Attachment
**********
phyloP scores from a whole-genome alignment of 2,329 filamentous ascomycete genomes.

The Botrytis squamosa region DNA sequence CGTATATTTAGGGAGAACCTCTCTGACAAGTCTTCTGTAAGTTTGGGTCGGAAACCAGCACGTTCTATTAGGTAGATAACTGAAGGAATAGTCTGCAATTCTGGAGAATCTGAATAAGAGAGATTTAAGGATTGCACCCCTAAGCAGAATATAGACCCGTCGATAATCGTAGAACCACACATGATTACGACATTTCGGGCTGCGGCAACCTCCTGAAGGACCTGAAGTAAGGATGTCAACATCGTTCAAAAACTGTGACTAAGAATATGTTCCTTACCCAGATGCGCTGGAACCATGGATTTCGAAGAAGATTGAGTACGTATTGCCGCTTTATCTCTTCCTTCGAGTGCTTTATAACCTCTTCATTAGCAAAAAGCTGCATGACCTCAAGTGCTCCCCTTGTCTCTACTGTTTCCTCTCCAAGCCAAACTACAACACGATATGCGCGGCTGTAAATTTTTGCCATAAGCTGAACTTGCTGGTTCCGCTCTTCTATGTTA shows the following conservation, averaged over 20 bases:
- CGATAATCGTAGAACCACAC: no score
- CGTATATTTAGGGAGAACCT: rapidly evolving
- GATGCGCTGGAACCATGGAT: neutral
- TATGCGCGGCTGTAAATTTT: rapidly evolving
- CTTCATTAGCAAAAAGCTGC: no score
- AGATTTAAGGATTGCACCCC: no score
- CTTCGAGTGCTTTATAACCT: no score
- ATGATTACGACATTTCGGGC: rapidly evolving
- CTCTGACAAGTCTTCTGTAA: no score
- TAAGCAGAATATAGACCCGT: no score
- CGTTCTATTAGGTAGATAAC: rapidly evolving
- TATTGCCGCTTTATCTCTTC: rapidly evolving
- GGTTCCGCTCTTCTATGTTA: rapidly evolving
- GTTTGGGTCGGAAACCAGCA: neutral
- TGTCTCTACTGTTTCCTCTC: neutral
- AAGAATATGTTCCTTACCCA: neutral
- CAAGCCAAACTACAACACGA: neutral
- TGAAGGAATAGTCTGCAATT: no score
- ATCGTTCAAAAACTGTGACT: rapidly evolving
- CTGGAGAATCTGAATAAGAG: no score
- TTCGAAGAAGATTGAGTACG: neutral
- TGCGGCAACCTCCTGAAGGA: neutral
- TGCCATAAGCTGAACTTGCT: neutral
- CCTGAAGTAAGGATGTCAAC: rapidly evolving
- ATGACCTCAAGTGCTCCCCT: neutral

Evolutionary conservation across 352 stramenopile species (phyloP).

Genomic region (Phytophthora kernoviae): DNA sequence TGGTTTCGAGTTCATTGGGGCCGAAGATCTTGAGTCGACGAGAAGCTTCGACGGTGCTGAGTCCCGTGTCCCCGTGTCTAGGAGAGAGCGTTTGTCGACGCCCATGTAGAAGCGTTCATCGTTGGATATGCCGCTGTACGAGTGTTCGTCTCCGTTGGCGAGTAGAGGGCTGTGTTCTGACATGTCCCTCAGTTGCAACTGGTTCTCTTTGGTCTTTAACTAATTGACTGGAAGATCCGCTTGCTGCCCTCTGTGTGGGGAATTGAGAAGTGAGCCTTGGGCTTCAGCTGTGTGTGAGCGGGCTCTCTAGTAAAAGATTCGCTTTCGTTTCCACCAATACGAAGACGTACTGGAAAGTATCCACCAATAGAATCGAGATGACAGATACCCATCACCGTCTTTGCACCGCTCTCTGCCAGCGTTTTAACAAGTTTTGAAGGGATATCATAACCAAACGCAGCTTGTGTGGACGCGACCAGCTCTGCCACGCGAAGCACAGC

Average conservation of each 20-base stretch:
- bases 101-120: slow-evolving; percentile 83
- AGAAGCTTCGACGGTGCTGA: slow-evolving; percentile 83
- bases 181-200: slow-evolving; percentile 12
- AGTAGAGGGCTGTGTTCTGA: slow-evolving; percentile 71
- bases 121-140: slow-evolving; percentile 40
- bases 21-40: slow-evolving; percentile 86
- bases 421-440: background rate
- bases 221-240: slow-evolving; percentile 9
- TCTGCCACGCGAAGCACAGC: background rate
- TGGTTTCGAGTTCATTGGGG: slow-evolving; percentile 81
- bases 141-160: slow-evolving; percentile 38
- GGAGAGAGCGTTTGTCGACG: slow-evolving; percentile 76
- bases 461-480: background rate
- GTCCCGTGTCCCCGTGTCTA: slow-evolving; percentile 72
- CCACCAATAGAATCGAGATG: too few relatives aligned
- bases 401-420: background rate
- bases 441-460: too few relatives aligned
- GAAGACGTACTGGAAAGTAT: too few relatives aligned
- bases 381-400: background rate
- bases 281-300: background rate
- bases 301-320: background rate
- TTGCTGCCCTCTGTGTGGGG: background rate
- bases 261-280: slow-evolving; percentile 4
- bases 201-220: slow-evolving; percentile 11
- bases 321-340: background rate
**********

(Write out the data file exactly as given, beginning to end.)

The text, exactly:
phyloP scores from a whole-genome alignment of 2,329 filamentous ascomycete genomes.

The Botrytis squamosa region DNA sequence CGTATATTTAGGGAGAACCTCTCTGACAAGTCTTCTGTAAGTTTGGGTCGGAAACCAGCACGTTCTATTAGGTAGATAACTGAAGGAATAGTCTGCAATTCTGGAGAATCTGAATAAGAGAGATTTAAGGATTGCACCCCTAAGCAGAATATAGACCCGTCGATAATCGTAGAACCACACATGATTACGACATTTCGGGCTGCGGCAACCTCCTGAAGGACCTGAAGTAAGGATGTCAACATCGTTCAAAAACTGTGACTAAGAATATGTTCCTTACCCAGATGCGCTGGAACCATGGATTTCGAAGAAGATTGAGTACGTATTGCCGCTTTATCTCTTCCTTCGAGTGCTTTATAACCTCTTCATTAGCAAAAAGCTGCATGACCTCAAGTGCTCCCCTTGTCTCTACTGTTTCCTCTCCAAGCCAAACTACAACACGATATGCGCGGCTGTAAATTTTTGCCATAAGCTGAACTTGCTGGTTCCGCTCTTCTATGTTA shows the following conservation, averaged over 20 bases:
- CGATAATCGTAGAACCACAC: no score
- CGTATATTTAGGGAGAACCT: rapidly evolving
- GATGCGCTGGAACCATGGAT: neutral
- TATGCGCGGCTGTAAATTTT: rapidly evolving
- CTTCATTAGCAAAAAGCTGC: no score
- AGATTTAAGGATTGCACCCC: no score
- CTTCGAGTGCTTTATAACCT: no score
- ATGATTACGACATTTCGGGC: rapidly evolving
- CTCTGACAAGTCTTCTGTAA: no score
- TAAGCAGAATATAGACCCGT: no score
- CGTTCTATTAGGTAGATAAC: rapidly evolving
- TATTGCCGCTTTATCTCTTC: rapidly evolving
- GGTTCCGCTCTTCTATGTTA: rapidly evolving
- GTTTGGGTCGGAAACCAGCA: neutral
- TGTCTCTACTGTTTCCTCTC: neutral
- AAGAATATGTTCCTTACCCA: neutral
- CAAGCCAAACTACAACACGA: neutral
- TGAAGGAATAGTCTGCAATT: no score
- ATCGTTCAAAAACTGTGACT: rapidly evolving
- CTGGAGAATCTGAATAAGAG: no score
- TTCGAAGAAGATTGAGTACG: neutral
- TGCGGCAACCTCCTGAAGGA: neutral
- TGCCATAAGCTGAACTTGCT: neutral
- CCTGAAGTAAGGATGTCAAC: rapidly evolving
- ATGACCTCAAGTGCTCCCCT: neutral

Evolutionary conservation across 352 stramenopile species (phyloP).

Genomic region (Phytophthora kernoviae): DNA sequence TGGTTTCGAGTTCATTGGGGCCGAAGATCTTGAGTCGACGAGAAGCTTCGACGGTGCTGAGTCCCGTGTCCCCGTGTCTAGGAGAGAGCGTTTGTCGACGCCCATGTAGAAGCGTTCATCGTTGGATATGCCGCTGTACGAGTGTTCGTCTCCGTTGGCGAGTAGAGGGCTGTGTTCTGACATGTCCCTCAGTTGCAACTGGTTCTCTTTGGTCTTTAACTAATTGACTGGAAGATCCGCTTGCTGCCCTCTGTGTGGGGAATTGAGAAGTGAGCCTTGGGCTTCAGCTGTGTGTGAGCGGGCTCTCTAGTAAAAGATTCGCTTTCGTTTCCACCAATACGAAGACGTACTGGAAAGTATCCACCAATAGAATCGAGATGACAGATACCCATCACCGTCTTTGCACCGCTCTCTGCCAGCGTTTTAACAAGTTTTGAAGGGATATCATAACCAAACGCAGCTTGTGTGGACGCGACCAGCTCTGCCACGCGAAGCACAGC

Average conservation of each 20-base stretch:
- bases 101-120: slow-evolving; percentile 83
- AGAAGCTTCGACGGTGCTGA: slow-evolving; percentile 83
- bases 181-200: slow-evolving; percentile 12
- AGTAGAGGGCTGTGTTCTGA: slow-evolving; percentile 71
- bases 121-140: slow-evolving; percentile 40
- bases 21-40: slow-evolving; percentile 86
- bases 421-440: background rate
- bases 221-240: slow-evolving; percentile 9
- TCTGCCACGCGAAGCACAGC: background rate
- TGGTTTCGAGTTCATTGGGG: slow-evolving; percentile 81
- bases 141-160: slow-evolving; percentile 38
- GGAGAGAGCGTTTGTCGACG: slow-evolving; percentile 76
- bases 461-480: background rate
- GTCCCGTGTCCCCGTGTCTA: slow-evolving; percentile 72
- CCACCAATAGAATCGAGATG: too few relatives aligned
- bases 401-420: background rate
- bases 441-460: too few relatives aligned
- GAAGACGTACTGGAAAGTAT: too few relatives aligned
- bases 381-400: background rate
- bases 281-300: background rate
- bases 301-320: background rate
- TTGCTGCCCTCTGTGTGGGG: background rate
- bases 261-280: slow-evolving; percentile 4
- bases 201-220: slow-evolving; percentile 11
- bases 321-340: background rate